FSA bans seriously ill director

FSA bans seriously ill director


The FSA has prohibited a seriously ill director of an insurance broker for failing to control the business of the firm adequately.  

The order bans Graham Darby, Director of insurance broker Ambrose Darby, from performing significant influence functions at any authorised financial firm.

Mr Darby, who was diagnosed in July 2008 with a severe medical condition, was accused by the regulator of not conducting client money reconciliations as required. He apparently failed to have a full understanding of the firm’s responsibilities regarding the handling of client money.

The FSA also petitioned for the winding up of Ambrose Darby on the basis that Darby, as a result of his illness, was not able to resolve the client money issues at the firm and wind up the company himself in an orderly fashion and there was no other officer of the firm who was able to do this.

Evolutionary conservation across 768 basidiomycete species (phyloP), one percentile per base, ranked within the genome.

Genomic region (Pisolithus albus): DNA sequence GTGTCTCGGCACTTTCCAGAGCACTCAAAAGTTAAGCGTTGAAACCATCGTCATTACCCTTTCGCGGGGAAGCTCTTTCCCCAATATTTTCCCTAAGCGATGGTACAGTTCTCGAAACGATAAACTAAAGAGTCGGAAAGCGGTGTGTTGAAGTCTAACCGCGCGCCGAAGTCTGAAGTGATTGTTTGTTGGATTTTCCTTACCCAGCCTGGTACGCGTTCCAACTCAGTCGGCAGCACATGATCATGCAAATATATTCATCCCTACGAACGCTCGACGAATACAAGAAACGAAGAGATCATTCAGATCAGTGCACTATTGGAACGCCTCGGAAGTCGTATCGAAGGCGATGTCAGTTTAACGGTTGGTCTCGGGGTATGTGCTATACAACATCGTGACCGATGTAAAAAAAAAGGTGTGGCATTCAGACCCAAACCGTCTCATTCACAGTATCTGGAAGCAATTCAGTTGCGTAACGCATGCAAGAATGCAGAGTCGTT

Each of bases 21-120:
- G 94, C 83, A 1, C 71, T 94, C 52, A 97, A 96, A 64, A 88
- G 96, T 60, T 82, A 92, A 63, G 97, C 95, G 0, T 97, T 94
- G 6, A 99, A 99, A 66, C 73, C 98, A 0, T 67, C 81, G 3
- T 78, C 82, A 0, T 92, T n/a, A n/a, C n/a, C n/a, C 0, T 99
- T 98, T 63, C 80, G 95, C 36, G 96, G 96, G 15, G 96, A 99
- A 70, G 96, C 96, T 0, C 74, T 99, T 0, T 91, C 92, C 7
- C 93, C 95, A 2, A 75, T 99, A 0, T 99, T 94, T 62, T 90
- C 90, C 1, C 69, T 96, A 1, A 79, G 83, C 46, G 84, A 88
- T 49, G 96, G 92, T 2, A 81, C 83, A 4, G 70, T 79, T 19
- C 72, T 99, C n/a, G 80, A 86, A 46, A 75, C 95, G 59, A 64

The winding up order was granted on 10 March 2009, making it is the first time the FSA has exercised its insolvency powers under Section 367 of the Financial Services and Markets Act 2000 in relation to a regulated small retail firm.

The FSA found that at one time, the firm owed insurance providers £83,814.71 and was owed £61,961 from customers, some of which had been outstanding for more than 90 days.

The FSA also confirmed that due to Mr Darby’s medical condition and the absence of structured systems and controls the firm lacked adequate resources from both a financial and personnel point of view. Following the diagnosis of his illness he did not seek assistance to deal with his business affairs.


Margaret Cole, FSA director of enforcement, said: “The FSA is sympathetic with regard to Darby’s medical condition, but the consequence nonetheless was that it was unclear both to customers and providers who was responsible for the day-to-day operation of the firm while he was absent. This was unacceptable.”


Ambrose Darby is currently in liquidation and is no longer authorised to conduct regulated business.

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